By Cindy Filipenko
The Slow Food Cycle organizers are asking for matching grants of $2,500 from Pemberton’s local governments to help take their event to the next level.
The two-year-old event, a 50 km bicycle tour of the Pemberton Valley and its agricultural producers, grew from 400 participants in its first year to 1,000 last year. This year organizers expect more than 1,500 people will tour the valley on the third Sunday in August.
Organizer Anna Helmer appealed to the Village of Pemberton mayor and council for a $2,500 grant, an amount the group will also be seeking from the Squamish-Lillooet Regional District. The money would be used to upgrade a brochure that features Slow Food information and a map of the valley.
“Our major focus is to fix up the interpretative guide, it’s the primary item that participants leave with. And it makes me a little nervous, but Tourism Whistler uses it regularly.”
The event was singled out and praised at October’s Terra Madre conference in Torino as an ideal Slow Food event, being both free of cost and motorized vehicles. The conference brings together food communities from around the world to discuss Slow Food’s methodology and applications, as well as its environmental and social impacts. Currently, there are more than 84,000 members of the Slow Food movement, which originated in the Piedmont region of Italy.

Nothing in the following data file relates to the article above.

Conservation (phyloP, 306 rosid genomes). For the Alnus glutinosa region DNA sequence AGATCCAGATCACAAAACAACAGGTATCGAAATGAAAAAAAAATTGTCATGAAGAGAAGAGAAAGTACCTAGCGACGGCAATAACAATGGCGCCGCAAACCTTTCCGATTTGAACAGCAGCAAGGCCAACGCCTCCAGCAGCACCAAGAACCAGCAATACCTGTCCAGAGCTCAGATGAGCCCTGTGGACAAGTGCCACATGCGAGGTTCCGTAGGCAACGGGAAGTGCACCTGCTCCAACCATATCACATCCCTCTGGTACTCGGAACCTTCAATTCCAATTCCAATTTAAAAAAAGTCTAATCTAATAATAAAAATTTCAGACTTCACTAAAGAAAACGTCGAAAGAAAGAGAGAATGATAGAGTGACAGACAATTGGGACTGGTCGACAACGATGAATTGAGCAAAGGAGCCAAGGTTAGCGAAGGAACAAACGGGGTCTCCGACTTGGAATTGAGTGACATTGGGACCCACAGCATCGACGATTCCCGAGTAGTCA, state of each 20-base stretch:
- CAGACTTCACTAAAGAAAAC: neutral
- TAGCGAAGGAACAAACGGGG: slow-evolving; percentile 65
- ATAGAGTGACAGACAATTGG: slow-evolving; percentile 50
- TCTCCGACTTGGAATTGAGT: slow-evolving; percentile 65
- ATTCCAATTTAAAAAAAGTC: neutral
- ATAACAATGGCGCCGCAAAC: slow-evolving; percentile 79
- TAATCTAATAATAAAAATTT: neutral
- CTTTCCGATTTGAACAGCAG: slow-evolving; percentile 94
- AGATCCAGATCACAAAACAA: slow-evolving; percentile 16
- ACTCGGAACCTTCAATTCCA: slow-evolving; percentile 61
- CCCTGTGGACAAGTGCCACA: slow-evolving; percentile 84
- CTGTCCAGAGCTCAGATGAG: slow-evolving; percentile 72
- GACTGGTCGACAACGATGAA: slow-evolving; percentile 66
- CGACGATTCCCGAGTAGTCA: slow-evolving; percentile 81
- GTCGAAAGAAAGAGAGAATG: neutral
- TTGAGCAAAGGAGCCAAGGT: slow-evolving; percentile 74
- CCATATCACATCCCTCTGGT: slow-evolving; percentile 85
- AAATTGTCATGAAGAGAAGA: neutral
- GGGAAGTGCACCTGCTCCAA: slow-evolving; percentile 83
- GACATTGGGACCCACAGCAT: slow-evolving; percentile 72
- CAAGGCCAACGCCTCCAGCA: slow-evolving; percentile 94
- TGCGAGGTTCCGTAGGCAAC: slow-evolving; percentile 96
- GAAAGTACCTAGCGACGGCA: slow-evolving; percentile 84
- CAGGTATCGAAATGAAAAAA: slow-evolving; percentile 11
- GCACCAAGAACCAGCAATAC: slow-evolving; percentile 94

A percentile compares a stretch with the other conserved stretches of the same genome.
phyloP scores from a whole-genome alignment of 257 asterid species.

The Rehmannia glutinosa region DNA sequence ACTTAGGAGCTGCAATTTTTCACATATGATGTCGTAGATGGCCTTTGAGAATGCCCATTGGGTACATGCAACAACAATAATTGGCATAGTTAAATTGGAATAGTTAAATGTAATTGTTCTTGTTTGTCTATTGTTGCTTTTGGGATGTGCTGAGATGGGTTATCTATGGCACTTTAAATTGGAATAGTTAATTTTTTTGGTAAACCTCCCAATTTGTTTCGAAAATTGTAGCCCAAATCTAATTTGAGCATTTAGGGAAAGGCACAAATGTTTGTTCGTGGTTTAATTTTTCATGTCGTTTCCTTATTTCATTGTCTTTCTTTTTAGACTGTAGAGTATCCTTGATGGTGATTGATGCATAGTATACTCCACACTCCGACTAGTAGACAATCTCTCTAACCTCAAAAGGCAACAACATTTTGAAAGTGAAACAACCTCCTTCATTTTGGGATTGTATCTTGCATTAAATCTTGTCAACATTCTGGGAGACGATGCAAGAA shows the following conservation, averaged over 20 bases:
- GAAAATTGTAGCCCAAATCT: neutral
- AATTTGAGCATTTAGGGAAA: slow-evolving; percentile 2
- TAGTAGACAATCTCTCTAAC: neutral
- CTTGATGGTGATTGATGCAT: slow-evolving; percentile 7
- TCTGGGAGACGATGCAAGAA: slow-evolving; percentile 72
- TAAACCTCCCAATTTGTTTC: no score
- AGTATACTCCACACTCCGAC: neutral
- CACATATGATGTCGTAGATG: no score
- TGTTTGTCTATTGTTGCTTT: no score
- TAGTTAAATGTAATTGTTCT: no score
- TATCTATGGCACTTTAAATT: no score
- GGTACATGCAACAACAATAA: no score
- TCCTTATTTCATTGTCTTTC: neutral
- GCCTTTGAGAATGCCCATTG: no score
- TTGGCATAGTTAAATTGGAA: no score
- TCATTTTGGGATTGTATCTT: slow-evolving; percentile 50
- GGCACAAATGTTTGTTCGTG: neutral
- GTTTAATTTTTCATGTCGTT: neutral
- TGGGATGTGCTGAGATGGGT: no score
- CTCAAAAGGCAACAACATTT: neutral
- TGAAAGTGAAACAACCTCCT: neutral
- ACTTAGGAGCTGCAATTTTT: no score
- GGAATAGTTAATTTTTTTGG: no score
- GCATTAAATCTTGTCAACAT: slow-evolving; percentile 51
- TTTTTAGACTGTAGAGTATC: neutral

The event, which has an annual budget of $30,000, has already spun off a documentary and become the cornerstone event of an agricultural weekend that expanded last year to include Feast of Fields at North Arm Farm and a community-awareness fair. Costs have been covered through donations in kind, volunteer labour, grants and fundraising. Helmer pointed out fundraising takes its toll on the already extended organizers.
“Last year, the fundraising dinner took almost as much energy to organize as the ride itself,” she explained.
Councillor Mark Blundell asked if the Chamber of Commerce was involved in the initiative and whether or not the group would consider business sponsorship of the guide to offset the costs.
Helmer confirmed that the Chamber of Commerce has been very helpful in the past and the group planned on building on the relationship.
“This is a classic example of a project that could benefit from the Grant in Aid function,” noted Mayor Sturdy.
Councillor Jennie Helmer, Anna Helmer’s sister, expressed frustration that a decision on funding the project would be delayed. Councillor Helmer cited the established event’s positive economic impact on the valley — an estimated $30,000 — its celebration of the community’s agricultural sector and its mushrooming success as reasons for council to fund the project.
Sturdy said he expects the Grant in Aid function to be in place in the “next couple of months.”